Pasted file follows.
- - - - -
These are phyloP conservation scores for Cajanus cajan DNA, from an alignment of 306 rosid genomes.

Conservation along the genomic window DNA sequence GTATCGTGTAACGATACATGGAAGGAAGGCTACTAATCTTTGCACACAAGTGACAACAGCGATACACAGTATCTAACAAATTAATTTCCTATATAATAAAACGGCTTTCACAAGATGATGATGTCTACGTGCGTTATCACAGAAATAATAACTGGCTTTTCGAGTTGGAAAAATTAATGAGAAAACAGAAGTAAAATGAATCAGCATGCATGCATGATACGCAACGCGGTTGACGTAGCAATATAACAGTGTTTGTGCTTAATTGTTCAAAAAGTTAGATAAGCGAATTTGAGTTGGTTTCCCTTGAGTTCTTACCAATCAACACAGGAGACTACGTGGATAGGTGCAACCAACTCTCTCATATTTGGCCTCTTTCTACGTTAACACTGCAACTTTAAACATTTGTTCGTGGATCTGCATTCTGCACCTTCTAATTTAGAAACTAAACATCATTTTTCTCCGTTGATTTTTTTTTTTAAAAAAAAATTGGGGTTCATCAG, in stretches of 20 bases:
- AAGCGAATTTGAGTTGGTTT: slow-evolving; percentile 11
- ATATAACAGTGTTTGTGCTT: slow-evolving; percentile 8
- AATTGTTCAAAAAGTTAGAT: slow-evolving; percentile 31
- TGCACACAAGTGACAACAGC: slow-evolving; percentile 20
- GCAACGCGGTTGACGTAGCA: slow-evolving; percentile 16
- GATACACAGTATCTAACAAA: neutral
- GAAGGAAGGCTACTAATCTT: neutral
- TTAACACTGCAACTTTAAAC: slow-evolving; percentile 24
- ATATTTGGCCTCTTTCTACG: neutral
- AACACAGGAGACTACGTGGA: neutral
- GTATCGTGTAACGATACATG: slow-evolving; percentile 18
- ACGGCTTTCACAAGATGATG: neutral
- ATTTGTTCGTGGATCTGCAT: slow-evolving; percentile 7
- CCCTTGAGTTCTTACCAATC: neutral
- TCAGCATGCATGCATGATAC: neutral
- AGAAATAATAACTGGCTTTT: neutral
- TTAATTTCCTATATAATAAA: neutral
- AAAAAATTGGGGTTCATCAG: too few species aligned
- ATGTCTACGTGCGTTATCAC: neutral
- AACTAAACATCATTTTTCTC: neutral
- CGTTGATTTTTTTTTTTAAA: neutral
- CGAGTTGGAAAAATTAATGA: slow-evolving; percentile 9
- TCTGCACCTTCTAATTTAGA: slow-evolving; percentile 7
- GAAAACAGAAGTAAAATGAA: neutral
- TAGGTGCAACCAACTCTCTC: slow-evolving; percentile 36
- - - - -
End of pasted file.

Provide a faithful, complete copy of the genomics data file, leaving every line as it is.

These are phyloP conservation scores for Cajanus cajan DNA, from an alignment of 306 rosid genomes.

Conservation along the genomic window DNA sequence GTATCGTGTAACGATACATGGAAGGAAGGCTACTAATCTTTGCACACAAGTGACAACAGCGATACACAGTATCTAACAAATTAATTTCCTATATAATAAAACGGCTTTCACAAGATGATGATGTCTACGTGCGTTATCACAGAAATAATAACTGGCTTTTCGAGTTGGAAAAATTAATGAGAAAACAGAAGTAAAATGAATCAGCATGCATGCATGATACGCAACGCGGTTGACGTAGCAATATAACAGTGTTTGTGCTTAATTGTTCAAAAAGTTAGATAAGCGAATTTGAGTTGGTTTCCCTTGAGTTCTTACCAATCAACACAGGAGACTACGTGGATAGGTGCAACCAACTCTCTCATATTTGGCCTCTTTCTACGTTAACACTGCAACTTTAAACATTTGTTCGTGGATCTGCATTCTGCACCTTCTAATTTAGAAACTAAACATCATTTTTCTCCGTTGATTTTTTTTTTTAAAAAAAAATTGGGGTTCATCAG, in stretches of 20 bases:
- AAGCGAATTTGAGTTGGTTT: slow-evolving; percentile 11
- ATATAACAGTGTTTGTGCTT: slow-evolving; percentile 8
- AATTGTTCAAAAAGTTAGAT: slow-evolving; percentile 31
- TGCACACAAGTGACAACAGC: slow-evolving; percentile 20
- GCAACGCGGTTGACGTAGCA: slow-evolving; percentile 16
- GATACACAGTATCTAACAAA: neutral
- GAAGGAAGGCTACTAATCTT: neutral
- TTAACACTGCAACTTTAAAC: slow-evolving; percentile 24
- ATATTTGGCCTCTTTCTACG: neutral
- AACACAGGAGACTACGTGGA: neutral
- GTATCGTGTAACGATACATG: slow-evolving; percentile 18
- ACGGCTTTCACAAGATGATG: neutral
- ATTTGTTCGTGGATCTGCAT: slow-evolving; percentile 7
- CCCTTGAGTTCTTACCAATC: neutral
- TCAGCATGCATGCATGATAC: neutral
- AGAAATAATAACTGGCTTTT: neutral
- TTAATTTCCTATATAATAAA: neutral
- AAAAAATTGGGGTTCATCAG: too few species aligned
- ATGTCTACGTGCGTTATCAC: neutral
- AACTAAACATCATTTTTCTC: neutral
- CGTTGATTTTTTTTTTTAAA: neutral
- CGAGTTGGAAAAATTAATGA: slow-evolving; percentile 9
- TCTGCACCTTCTAATTTAGA: slow-evolving; percentile 7
- GAAAACAGAAGTAAAATGAA: neutral
- TAGGTGCAACCAACTCTCTC: slow-evolving; percentile 36